Budget’s blend of austerity and stimulus no surprise
Stephen Collins: Good dollop of luck every bit as important as various elements of package
Minister for Finance Michael Noonan and cabinet colleague Minister for Public Expenditure and Reform Brendan Howlin at Government Buildings for the traditional Budget photocall yesterday. Photograph: Bryan O’Brien / THE IRISH TIMES
After an extensive leaking exercise to soften up the public over the past week, there were few surprises left in Budget 2014 - apart from the extent of the stimulus package designed to dull the impact of another round of spending cuts and tax increases.
As with every budget, the big question is whether there is some measure that will jump out from the rest to cause serious embarrassment for the Government.
Lobby groups for the elderly are the most adept at getting any reduction in their entitlements accepted as the most unfair element of recent budgets, despite incontrovertible evidence that they have suffered less in the recession than any other group.
This budget contains some further curtailment in entitlements for the elderly. Among the most significant are abolition of the telephone allowance and reduction in the income threshold for the over-70s medical card to €900 a week for a couple and €500 for an individual.
The elderly are not being singled out for special treatment. Young people claiming job seekers’ allowance suffered a significant reduction in their payments last year, and the age limit for the new €100 weekly payment has now been increased to 24, with some reductions also applying to those aged up to 25.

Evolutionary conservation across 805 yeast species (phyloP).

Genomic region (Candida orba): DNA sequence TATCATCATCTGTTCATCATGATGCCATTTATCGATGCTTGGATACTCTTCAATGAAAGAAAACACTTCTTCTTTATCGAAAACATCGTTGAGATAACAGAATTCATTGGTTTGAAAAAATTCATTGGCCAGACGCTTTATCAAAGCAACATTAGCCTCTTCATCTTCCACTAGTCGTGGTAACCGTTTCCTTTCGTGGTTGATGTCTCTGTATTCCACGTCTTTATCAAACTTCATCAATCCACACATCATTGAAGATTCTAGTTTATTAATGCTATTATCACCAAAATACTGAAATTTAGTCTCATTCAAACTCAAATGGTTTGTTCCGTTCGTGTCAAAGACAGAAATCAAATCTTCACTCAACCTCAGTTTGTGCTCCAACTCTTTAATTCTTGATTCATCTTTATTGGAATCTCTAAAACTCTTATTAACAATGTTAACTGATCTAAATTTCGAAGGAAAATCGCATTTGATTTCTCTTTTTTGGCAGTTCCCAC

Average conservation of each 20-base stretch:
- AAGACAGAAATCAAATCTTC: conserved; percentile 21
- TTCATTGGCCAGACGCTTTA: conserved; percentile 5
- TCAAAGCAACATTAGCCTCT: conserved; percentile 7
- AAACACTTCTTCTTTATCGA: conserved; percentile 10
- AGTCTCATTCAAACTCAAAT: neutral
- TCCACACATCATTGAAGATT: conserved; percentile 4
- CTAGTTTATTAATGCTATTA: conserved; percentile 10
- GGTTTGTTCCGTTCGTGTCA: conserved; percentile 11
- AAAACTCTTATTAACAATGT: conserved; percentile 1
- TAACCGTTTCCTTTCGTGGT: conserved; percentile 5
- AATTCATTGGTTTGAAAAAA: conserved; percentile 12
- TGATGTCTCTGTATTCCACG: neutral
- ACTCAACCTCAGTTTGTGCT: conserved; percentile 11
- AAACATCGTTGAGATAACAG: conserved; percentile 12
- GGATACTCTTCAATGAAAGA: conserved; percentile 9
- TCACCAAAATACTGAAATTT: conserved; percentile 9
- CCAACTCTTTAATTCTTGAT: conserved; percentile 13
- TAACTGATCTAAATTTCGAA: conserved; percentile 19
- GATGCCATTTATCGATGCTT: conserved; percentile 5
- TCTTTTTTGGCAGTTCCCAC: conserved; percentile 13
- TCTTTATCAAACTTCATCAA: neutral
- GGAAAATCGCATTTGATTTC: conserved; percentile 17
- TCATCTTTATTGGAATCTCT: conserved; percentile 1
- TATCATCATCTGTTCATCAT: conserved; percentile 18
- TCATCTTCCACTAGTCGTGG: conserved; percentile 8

A further tightening of the entitlement to medical cards, a rise of €1 to €2.50 for prescription charges, an increase in the waiting period for illness benefit from three to six days, a standardising of maternity benefit at €230 a week and the abolition of the bereavement grant are all measures bound to raise some hackles.
The extension of the levy on private pensions, albeit at a lower rate than currently being applied, a squeeze on the tax relief for private health insurance and an increase in Dirt tax to 41 per cent are other elements of the budget that will not be popular with those who will suffer further cuts in their income as a result.
Whether any of these individual items, or some as yet more obscure element of the budget package, has the capacity to become a serious embarrassment for the Coalition will become clear over the next few days.
The extension of free GP care to all children aged five or under provided some counterpoint to the squeeze on the elderly and the unemployed. There is a question, though, as to whether extending GP care for middle-income families will have anything like the political impact that will arise from reducing the entitlements of other groups.
The return to the revenue-raising formula of increasing the excise on beer, spirits and cigarettes, with another hike in the price of a bottle of wine, will hardly be popular, but will not provoke the kind of negative reaction that comes from the reduction in State entitlements.
On the positive side, by contrast with the succession of swingeing budgets since 2008, Michael Noonan and Brendan Howlin have been able to temper the latest round of cuts and tax hikes with measures which should provide a genuine stimulus to job creation next year.